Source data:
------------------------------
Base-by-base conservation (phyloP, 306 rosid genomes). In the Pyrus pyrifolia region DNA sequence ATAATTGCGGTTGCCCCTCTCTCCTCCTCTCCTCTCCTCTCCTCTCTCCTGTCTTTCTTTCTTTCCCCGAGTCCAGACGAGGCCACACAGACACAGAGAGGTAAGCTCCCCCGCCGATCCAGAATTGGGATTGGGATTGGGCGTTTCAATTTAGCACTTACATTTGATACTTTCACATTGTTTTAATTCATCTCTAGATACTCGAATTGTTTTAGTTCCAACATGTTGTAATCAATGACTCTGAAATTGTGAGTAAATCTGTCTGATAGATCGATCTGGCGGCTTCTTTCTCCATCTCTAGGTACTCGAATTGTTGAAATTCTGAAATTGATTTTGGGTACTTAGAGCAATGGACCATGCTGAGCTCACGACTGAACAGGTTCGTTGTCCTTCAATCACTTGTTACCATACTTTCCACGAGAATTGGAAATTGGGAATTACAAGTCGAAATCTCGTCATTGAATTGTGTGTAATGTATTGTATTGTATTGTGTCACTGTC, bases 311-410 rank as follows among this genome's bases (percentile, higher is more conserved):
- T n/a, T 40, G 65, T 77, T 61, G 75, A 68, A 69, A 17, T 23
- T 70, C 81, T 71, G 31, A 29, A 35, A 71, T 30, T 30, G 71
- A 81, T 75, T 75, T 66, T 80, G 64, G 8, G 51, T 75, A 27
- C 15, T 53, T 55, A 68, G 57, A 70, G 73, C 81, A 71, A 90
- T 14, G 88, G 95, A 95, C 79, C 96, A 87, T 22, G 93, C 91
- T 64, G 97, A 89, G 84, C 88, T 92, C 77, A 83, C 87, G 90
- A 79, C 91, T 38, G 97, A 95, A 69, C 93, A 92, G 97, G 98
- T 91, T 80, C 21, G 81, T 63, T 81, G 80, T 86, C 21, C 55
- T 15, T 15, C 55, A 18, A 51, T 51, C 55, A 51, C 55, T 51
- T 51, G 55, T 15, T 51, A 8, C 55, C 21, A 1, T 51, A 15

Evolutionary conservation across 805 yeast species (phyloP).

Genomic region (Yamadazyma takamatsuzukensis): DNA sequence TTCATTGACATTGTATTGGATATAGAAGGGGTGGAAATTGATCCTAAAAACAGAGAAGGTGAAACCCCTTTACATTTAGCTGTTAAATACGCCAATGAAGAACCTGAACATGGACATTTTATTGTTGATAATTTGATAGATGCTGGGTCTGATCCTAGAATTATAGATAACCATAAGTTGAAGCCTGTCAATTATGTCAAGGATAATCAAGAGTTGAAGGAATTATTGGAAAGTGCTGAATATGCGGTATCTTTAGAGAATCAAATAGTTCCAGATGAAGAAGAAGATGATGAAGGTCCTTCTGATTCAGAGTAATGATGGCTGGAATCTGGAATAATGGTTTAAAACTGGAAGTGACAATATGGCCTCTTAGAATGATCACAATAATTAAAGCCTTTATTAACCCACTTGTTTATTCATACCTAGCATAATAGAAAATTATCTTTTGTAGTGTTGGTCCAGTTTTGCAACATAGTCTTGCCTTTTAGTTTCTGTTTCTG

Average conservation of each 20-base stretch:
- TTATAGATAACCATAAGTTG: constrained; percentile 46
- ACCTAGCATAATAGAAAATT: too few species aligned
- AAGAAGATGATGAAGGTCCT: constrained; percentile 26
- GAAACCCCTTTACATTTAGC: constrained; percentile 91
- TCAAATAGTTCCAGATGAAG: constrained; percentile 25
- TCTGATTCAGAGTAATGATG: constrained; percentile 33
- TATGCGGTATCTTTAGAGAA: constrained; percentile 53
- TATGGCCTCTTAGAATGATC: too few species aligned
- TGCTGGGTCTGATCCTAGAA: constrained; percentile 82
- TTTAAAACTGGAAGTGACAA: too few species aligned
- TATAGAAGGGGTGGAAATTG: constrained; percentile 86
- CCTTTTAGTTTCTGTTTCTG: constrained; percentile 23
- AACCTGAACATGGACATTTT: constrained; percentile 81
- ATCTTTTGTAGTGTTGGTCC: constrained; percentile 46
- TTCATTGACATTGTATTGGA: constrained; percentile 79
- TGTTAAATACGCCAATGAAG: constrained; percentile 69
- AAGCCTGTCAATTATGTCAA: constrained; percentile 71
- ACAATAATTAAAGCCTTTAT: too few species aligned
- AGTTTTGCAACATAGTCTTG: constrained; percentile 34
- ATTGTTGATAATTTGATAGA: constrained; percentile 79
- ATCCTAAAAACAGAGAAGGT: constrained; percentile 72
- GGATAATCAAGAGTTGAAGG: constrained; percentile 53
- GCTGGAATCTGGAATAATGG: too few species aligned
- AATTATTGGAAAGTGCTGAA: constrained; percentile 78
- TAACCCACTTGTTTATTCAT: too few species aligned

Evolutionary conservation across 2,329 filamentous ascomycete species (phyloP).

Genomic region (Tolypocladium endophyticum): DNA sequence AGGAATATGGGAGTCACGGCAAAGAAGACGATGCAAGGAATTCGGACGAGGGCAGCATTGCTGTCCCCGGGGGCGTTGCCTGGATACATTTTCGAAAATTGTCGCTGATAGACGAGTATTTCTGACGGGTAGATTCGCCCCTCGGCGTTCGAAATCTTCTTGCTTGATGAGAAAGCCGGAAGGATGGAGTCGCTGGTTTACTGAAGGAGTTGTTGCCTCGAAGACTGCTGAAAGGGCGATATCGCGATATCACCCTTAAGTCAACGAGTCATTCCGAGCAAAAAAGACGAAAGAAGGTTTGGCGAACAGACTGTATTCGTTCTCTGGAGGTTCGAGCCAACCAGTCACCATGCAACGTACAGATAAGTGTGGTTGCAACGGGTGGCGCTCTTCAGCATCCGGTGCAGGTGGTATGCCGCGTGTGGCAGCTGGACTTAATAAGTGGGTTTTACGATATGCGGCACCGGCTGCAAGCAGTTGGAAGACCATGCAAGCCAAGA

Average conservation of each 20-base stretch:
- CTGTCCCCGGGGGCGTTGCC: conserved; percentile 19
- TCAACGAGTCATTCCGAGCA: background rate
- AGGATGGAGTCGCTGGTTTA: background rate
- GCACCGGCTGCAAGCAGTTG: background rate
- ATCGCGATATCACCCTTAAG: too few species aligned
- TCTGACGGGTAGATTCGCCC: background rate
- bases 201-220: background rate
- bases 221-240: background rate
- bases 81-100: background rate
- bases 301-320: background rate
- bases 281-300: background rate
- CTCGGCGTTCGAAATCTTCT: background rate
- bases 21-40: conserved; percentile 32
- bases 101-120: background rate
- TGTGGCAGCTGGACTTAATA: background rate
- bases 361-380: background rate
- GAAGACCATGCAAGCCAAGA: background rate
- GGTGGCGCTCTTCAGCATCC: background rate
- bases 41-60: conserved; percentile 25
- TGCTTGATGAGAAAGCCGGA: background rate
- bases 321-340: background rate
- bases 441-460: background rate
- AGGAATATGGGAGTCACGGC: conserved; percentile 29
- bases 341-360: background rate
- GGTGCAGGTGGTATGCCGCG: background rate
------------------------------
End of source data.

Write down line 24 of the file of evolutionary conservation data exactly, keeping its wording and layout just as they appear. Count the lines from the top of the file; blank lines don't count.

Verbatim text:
- TTTAAAACTGGAAGTGACAA: too few species aligned